Mila Ocampo, real name is Milagros Sumayao (Filipina actress [mother of Snooky Serna], first Miss Philippines Press Photography 1959)
Lou Bonnevie, real name is Maria Lourdes Rosario Perello Bonnevie (Filipina pop rock musician)
Victor Wood (Singer, musician & composer)[13]
Jaime Fábregas (Filipino veteran actor and musical scorer)
Gilda Gales (Filipina actress)[14]
Ronald Remy, real name is Ronald Kookooritchkin (Filipino actor and producer of the 1960s. Son of Russian emigre Eremes Kookooritchkin and Conchita Segovia)[15]
Eddie Villamayor, brother of Nora Aunor (Filipino actor and producer)
Rez Cortez (Filipino actor)
Zaldy Zhornack, real name is José Rizaldy Zshornack (Filipino actor of Polish descent)[16]
Eddie Ilarde (Former assemblyman, senator and congressman of the Philippines)
Emilia Boncodin (Former secretary of the Philippine Department of Budget and Management. One of the Ten Outstanding Women in Nation's Service (TOWNS))
Leila De Lima (Philippine senator)
Lilia De Lima (Director General, Philippine Economic Zone Authority (PEZA), undersecretary, Department of Trade and Industry (DTI). One of the Ten Outstanding Women in the Nation's Service (TOWNS))[17]
Julia Gonowon (The First Miss Millenial which was broadcast in Eat Bulaga)
Jonathan Malaya (Assistant Secretary for Special Projects of the Department of Education)
Efren Orbon (Major General; the former commanding general of the 2nd Infantry Division, Philippine Army)
Raul Nagrampa (Philippine NPO Deputy Director)
Juan K. Taduran (Filipino gold medalist in Decathlon in the then Far East Championship, 1921, 1923 & 1925)[18]
Genaro Saavedra (Filipino gold medalist in 100 Yards, High Jump, Pole Vault and Decathlon in the Far East Championships, 1915)[18]
Tshomlee Go (Taekwando Jin, Olympian; Taekwando World Cup Championship Silver medalist; 2005 SEA Games Gold medalist)
Ruben Ciron (Director General of the Civil Aviation Authority of the Philippines (CAAP))[19]
McKing Alanis (Community Liaison and Special Assistant for Military and Veteran Affairs in California, USA. Outstanding Filipinos Abroad awardees)[20]
Dominic Almelor (ABS-CBN reporter)
Dianne Necio, from Polangui, Albay (Top 15 Miss International 2011)[21]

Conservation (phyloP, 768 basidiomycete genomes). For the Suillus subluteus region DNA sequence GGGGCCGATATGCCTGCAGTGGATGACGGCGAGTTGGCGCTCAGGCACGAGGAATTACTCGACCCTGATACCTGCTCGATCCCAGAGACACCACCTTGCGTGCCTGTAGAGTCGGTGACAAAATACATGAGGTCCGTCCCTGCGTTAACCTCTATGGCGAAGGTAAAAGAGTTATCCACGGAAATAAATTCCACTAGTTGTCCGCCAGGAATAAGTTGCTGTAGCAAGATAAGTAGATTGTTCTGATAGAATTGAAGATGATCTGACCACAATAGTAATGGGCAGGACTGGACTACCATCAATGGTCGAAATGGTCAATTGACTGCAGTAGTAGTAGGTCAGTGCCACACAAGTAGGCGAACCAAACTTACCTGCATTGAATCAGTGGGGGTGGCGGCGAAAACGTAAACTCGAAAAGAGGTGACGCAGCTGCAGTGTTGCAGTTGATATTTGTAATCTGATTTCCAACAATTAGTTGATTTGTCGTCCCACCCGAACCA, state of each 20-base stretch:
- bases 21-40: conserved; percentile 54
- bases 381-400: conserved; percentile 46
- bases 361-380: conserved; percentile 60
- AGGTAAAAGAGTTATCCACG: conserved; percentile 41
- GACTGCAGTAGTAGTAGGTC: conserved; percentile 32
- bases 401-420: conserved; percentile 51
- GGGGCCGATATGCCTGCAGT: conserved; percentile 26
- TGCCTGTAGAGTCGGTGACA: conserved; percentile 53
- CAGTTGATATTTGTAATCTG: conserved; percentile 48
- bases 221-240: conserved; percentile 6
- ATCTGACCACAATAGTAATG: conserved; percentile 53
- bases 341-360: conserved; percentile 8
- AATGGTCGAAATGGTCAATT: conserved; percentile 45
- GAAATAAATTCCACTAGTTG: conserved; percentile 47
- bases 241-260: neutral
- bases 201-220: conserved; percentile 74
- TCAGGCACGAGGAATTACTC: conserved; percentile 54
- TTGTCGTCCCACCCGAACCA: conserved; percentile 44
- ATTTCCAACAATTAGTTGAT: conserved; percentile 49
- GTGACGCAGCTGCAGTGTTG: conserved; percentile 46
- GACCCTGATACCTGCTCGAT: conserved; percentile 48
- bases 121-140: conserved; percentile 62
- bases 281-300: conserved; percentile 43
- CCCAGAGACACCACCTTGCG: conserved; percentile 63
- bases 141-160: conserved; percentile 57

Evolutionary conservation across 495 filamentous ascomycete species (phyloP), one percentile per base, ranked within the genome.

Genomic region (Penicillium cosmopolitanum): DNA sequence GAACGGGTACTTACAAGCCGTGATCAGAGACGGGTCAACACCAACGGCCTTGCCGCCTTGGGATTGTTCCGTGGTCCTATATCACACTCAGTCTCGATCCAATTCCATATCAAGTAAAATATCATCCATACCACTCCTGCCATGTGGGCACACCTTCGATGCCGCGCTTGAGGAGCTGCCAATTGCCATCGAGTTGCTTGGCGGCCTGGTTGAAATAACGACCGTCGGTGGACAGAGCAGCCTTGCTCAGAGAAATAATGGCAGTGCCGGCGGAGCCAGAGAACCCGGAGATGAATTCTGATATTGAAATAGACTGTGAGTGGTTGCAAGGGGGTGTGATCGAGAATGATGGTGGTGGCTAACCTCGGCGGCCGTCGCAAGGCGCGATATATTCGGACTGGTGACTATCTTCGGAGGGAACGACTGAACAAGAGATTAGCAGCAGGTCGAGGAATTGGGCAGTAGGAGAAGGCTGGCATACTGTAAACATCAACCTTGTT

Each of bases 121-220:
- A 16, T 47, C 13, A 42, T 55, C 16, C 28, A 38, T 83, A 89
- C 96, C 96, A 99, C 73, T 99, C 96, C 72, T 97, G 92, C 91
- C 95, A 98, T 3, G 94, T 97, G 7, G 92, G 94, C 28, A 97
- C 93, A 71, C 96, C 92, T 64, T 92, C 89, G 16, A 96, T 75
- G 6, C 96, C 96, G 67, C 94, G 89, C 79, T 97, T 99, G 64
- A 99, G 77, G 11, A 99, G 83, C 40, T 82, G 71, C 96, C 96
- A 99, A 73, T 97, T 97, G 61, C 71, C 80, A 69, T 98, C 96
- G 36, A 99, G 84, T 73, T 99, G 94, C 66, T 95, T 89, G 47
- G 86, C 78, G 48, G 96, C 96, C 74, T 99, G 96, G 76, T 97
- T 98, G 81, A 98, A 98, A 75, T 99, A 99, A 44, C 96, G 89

Angeline Tucio (1st Runner-up Mutya ng Pilipinas 2003)


Rinconada is spoken by majority in Bula, Baao, Nabua, Balatan, Iriga and Bato in Camarines Sur (politically the 5th district of Camarines Sur province except the municipality of Buhi, where the majority speaks Buhinon). The language is dominant and the lingua franca in the southern half of the provincial capital town of Pili, the west barangays of Ocampo, and the far west barangays of Buhi; it can also be heard in neighboring places such as the northern barangays of Polangui and Libon in Albay.


Town/City Population Percentage
Baao, Cam. Sur 54,971 100%
Balatan, Cam. Sur 28,699 100% (25% of the population is bilingual with Coastal Bikol)
Bato, Cam. Sur 48,306 100%
Buhi, Cam. Sur 24,603 1/3 of the population
Bula, Cam. Sur 68,011 100%
Iriga City 105,919 100%
Nabua, Cam. Sur 80,111 100%
Pili, Cam. Sur 41,153 (half of the population)
Polangui, Albay 27,435 (1/3 of the population)
Total 479,208

Based from the population of towns and city with a concentration of Rinconada Bikol speakers, the total number is 479,208 or almost half a million. This number is based from the population of the fifth district of Camarines Sur (Rinconada) and neighboring towns of Polangui and Pili, in which, Rinconada Bikol is their de facto daily language. Moreover, the total number does not include speakers outside Rinconada area. Some linguists place the native speaker population at 600,000 (estimate) because there are many speakers of this language outside the region who left in search for better job opportunities. Example of this are the Filipinos enlisted in US Navy that comes from Nabua, Camarines Sur which comprised the 10% of all Filipino US Servicemen. Most of these Rinconada speakers are now residing mostly in San Diego, California.[22]


  1. ^ Rinconada Bikol at Ethnologue (18th ed., 2015)
  2. ^ "Ang A language of Philippines". Retrieved 18 February 2015.
  3. ^ "language of Buhi (Buhinon)" (PDF).
  4. ^ "Bikol Angry Register" (PDF). Archived from the original (PDF) on 2014-02-22.
  5. ^ Tagalog (2005). Keith Brown (ed.). Encyclopedia of Language and Linguistics (2 ed.). Elsevier. ISBN 0-08-044299-4.
  6. ^ CSPC@30 Kicks Off "CSPC@30 Kicks Off" Check |url= value (help). Retrieved Nov 24, 2015.
  7. ^ "JORGE IMPERIAL BARLIN(1852-1909)First Filipino Catholic Bishop" (PDF). Archived from the original (PDF) on May 27, 2014. Retrieved February 25, 2015. Cite journal requires |journal= (help)
  8. ^ "Luis G Dato". Luis G. Dato. Retrieved 2020-01-19.
  9. ^ "B for "Baao"". 2008-02-23. Retrieved February 23, 2008. Cite journal requires |journal= (help)
  10. ^ "Jericho Rosales bares his brand of fitness". Archived from the original on 24 February 2015. Retrieved 24 February 2015.
  11. ^ "SOFIA MORAN One of the Philippines sexiest women in the Entertainment Industry from the 1960s to the 1970s". Retrieved 25 February 2015.
  12. ^ "10 things we love about Nora". Retrieved 2012-05-21.
  13. ^ "Jukebox King". 2008-01-02. Retrieved 2015-05-26.
  14. ^ "Gilda Gales Biography". Retrieved February 24, 2015.
  15. ^ "Ronald Remy Biography". Retrieved February 24, 2015.
  17. ^ Chan Robles. "Congratulations to the FIRST BATCH OF SUCCESSFUL". Retrieved 23 February 2015.
  18. ^ a b "Iriga Historical Timeline". Retrieved 25 February 2015.
  19. ^ "Bicolman Military". 2010-09-29. Retrieved 26 February 2015.
  20. ^ "THE BICOL GRANDMASTERS ORCHESTRA". Retrieved 25 February 2015.
  21. ^ "Warm welcome for Bb. Pilipinas Dianne Necio in Albay". Retrieved 26 February 2015.
  22. ^ "Filipino Retiress Live Good Life". Retrieved 17 February 2015.